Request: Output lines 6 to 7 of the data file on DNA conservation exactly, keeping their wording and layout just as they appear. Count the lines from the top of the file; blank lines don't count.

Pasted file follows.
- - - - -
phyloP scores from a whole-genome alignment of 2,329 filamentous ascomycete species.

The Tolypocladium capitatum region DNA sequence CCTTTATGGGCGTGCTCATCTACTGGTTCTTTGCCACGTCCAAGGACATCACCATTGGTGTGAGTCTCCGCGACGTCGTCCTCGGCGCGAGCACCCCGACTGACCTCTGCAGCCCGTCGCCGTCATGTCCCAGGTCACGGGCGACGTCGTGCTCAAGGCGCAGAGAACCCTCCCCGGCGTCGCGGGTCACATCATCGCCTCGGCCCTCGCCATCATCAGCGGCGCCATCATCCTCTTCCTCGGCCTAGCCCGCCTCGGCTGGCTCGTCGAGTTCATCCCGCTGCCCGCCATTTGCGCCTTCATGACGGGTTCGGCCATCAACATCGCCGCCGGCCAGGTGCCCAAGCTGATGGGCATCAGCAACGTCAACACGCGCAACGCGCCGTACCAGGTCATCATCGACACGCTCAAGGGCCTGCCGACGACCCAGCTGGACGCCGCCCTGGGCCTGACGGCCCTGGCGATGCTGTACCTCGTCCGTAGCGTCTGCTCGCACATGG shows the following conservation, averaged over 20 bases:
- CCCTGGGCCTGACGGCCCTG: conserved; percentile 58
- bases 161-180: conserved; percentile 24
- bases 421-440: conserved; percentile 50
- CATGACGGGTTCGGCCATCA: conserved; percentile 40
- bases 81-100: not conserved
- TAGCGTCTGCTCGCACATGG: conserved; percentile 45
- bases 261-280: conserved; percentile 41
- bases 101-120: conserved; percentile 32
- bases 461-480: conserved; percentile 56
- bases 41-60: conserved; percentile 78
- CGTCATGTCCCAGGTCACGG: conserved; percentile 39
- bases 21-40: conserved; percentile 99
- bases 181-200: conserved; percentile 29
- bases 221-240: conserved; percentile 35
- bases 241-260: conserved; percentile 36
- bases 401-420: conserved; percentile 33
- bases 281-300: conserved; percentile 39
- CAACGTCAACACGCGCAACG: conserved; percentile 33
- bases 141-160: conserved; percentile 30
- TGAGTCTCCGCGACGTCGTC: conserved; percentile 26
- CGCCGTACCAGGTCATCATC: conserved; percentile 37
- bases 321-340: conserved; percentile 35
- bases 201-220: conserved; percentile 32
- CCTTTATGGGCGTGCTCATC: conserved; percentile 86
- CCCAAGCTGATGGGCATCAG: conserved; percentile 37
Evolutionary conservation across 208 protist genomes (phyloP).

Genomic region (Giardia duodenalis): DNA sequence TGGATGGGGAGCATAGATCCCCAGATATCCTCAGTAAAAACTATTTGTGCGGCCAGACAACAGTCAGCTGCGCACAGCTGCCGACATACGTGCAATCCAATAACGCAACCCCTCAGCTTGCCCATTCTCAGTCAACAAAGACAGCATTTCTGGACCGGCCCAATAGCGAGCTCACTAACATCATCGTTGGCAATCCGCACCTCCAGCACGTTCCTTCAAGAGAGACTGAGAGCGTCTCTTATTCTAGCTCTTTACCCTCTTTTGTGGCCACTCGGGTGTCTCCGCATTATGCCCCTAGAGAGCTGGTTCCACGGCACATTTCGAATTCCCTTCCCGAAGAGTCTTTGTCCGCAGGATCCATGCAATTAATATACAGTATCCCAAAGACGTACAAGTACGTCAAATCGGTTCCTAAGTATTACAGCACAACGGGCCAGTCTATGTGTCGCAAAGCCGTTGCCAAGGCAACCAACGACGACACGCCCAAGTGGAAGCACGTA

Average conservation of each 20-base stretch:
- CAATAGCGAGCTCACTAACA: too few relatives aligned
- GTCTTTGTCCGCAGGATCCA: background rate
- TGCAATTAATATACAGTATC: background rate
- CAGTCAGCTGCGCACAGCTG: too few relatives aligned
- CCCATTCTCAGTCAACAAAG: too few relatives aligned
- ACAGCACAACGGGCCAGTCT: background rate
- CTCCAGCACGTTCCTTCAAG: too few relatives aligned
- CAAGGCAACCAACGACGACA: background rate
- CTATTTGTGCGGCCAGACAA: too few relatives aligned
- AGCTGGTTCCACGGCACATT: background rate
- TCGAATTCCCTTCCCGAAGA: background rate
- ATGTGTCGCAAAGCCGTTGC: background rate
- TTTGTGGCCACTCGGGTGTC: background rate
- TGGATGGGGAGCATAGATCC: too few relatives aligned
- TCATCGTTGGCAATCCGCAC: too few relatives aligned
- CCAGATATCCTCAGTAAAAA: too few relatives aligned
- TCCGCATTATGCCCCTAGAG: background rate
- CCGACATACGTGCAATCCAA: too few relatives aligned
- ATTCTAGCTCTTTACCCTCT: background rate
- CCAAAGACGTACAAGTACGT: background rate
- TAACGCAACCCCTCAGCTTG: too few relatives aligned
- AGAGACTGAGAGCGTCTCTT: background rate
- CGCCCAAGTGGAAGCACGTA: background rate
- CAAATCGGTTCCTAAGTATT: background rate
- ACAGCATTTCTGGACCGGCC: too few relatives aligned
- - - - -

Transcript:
- CATGACGGGTTCGGCCATCA: conserved; percentile 40
- bases 81-100: not conserved